Alb[ert] H. Pfelffer's [sic, should read, "Pfeiffer's"] Revenge
for t[he] ... Murder of His Wife.
Del Norte Prospector.
For the past six months Col. Pfeiffer has been bedfast, and at no time
have hopes been entertained of his recovery. On Wednesday, April 6,
1881, at about 11 o'clock, he died. His last request was that he be
buried quietly and unostentatiously. He was interred among the foothills
overlooking his beautiful ranch, with no crowd or ceremony, only five
H. Pfeiffer was born in Friesland, on the coast of Holland, in October,
1822 His father is, or was, a Lutheran minister and his mother was of
Scotch descent, from a Scotch noble family. He left his native country
when 22 years of age and came directly to the West as a soldier in the
ranks. He married a Spanish girl of Aboquin, New Mexico, when about
34 years old, by whom he had two or three children, only one of whom
at this point in his life when he gained national celebrity. He was
in command of Fort [McC]rae and was taken ill. There are some ... rings
located about six miles from the ...nd near the Rio Grande River. Himself.
[sic] w... and [a]nother lady, with an escort of ... [sol?]diers, went
there to bathe, and ...e was still in the bath the Apache Ind[ians]
rushed down on them, whopping and yelling like the demons that they
were, and frightened the soldiers so that they took to their heels and
escaped; but not so with the ladies--both were shot dead. Col. Pfeiffer
leaped to the bank, grasped his rfle [sic] and fired, killing one of
the fiends; but the odds was too great, and his onl[y] escape was in
running and plunging in[to the] river, which he did, but not before
two a[rrows] one of which was poisoned, had been l... his left side
and leg. He managaed to .... river, found medical aid, and seemed ....
from the wounds. Then it was that the Ind[ian] found a terror in our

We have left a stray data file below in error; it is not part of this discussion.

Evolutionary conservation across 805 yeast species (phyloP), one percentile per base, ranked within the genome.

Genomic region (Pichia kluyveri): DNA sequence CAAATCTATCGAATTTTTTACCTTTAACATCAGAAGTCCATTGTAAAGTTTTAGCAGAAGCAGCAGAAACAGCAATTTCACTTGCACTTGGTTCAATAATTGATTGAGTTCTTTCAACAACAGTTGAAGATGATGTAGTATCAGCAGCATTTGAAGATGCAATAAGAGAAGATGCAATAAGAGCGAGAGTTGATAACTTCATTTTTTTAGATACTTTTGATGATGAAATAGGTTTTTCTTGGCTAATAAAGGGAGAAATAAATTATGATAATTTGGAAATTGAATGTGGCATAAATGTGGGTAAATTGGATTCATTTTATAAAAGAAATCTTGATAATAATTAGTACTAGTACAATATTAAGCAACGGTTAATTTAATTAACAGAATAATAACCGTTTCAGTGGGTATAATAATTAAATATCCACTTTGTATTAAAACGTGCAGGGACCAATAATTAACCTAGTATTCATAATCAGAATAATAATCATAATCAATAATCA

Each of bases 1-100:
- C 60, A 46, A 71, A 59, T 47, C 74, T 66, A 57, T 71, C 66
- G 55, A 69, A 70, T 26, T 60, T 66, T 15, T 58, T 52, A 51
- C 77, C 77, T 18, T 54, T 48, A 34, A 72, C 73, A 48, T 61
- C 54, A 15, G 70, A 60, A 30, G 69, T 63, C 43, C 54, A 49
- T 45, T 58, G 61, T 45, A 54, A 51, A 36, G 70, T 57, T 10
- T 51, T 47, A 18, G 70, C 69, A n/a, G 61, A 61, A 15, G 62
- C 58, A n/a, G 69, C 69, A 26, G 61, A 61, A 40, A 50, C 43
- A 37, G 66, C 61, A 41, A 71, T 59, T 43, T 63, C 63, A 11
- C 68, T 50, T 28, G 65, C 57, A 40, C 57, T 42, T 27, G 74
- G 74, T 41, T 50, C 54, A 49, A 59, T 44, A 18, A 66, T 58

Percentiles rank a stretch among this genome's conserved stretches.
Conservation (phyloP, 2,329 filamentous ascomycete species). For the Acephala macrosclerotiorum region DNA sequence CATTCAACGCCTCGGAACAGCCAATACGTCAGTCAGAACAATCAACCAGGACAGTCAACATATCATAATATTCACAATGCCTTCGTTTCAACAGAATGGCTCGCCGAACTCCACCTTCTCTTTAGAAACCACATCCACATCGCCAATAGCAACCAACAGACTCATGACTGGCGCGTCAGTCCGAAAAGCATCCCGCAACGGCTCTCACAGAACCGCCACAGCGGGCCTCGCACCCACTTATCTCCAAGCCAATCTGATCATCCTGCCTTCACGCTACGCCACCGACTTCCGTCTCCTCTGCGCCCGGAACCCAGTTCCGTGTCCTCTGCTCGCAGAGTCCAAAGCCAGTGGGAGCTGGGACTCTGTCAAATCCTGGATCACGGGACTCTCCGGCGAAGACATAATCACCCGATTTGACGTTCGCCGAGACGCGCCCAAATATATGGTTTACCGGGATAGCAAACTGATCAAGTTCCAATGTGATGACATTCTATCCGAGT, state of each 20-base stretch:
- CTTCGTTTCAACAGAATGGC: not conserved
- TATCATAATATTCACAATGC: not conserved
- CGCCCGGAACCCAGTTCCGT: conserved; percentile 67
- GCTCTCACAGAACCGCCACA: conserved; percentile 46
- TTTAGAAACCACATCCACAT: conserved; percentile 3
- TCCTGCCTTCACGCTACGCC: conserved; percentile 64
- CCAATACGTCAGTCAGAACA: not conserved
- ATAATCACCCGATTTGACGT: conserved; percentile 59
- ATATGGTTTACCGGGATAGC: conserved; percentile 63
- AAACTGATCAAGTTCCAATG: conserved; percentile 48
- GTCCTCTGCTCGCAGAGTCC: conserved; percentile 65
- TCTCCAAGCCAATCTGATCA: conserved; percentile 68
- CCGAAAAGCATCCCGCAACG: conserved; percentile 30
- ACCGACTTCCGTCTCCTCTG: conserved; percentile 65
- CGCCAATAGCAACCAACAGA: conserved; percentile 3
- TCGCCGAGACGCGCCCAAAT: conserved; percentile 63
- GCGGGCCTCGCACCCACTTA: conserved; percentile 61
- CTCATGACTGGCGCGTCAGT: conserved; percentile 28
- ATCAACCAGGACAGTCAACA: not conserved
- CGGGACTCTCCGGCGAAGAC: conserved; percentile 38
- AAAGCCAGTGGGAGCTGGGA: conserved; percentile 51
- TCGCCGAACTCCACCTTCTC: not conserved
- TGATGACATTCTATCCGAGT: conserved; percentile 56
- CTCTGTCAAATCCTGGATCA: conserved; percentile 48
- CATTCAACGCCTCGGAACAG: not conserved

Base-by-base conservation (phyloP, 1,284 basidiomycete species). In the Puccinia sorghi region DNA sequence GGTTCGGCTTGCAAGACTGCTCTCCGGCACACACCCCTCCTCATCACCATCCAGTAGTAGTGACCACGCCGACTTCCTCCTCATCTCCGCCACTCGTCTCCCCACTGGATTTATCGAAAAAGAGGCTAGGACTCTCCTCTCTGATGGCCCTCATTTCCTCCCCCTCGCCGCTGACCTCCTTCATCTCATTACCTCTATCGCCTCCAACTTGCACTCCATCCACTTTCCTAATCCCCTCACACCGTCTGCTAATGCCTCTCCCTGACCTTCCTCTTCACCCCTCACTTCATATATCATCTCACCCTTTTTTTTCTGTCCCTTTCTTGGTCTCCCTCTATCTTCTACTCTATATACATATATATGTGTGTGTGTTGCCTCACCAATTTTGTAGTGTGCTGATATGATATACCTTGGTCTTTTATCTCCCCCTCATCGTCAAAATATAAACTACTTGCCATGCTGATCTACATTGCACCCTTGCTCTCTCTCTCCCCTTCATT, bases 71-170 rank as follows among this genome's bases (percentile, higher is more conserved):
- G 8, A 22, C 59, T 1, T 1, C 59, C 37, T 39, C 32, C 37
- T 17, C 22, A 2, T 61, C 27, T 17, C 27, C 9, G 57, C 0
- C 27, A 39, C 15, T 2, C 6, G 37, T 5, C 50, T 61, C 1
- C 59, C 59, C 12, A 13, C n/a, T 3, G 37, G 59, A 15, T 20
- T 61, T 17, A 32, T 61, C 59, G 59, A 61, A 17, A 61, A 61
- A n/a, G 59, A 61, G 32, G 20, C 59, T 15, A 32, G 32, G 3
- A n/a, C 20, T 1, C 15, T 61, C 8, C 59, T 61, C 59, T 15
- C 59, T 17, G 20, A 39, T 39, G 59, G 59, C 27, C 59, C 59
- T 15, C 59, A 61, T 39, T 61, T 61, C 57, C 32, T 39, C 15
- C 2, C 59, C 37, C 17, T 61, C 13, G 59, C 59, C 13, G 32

hero. Many were the red fiends that fell victims to his unerring rifle.
He fought in any capacity offered. He would at ... time be at the head
of a band of In[dia]ns who were at war with the Apaches, ... again he
would muster up a body of Mexicans or whites and go on the warpath,
thirsting for vengeance. The principal part of his fighting was done
under Kit Carson, and he was an associate of Bill Bent, St. Vrain, Maxwell,
and others of a like stamp. From the time [of] the death of his wife
he led a roving life. ... off to every new discovery, and wherever ...
could be of use to white men.
to this valley about thirty years ago, ... [d]escribed it as being the
finest country he ... aw. All along the Rio Grande and on the .... aller
streams game of all kinds abound[ed] ... the Indian roamed at will,
and was .... he surveyed."
Letter from Albert H. Pfeiffer
"What shall I write you? Since I last saw you I was most in the
mountains, came sometimes with my old ennemies [sic] as the Navajoes
& Apaches in [Callusion??], you know, not much politeness exist
between them & myself. I wish the devil would fly away with them.
I had build a [Block?]house on the Nacimienta and them Rascals burnt
the house as I was absent, Sobita the Ute Chief & myself, followed
on the trail and then they were remarkable quiet afterwards. ...
Alb. H. Pfeiffer [Taylor has added, "Lieut Col. 1st New Mexico
vols. in Re..."]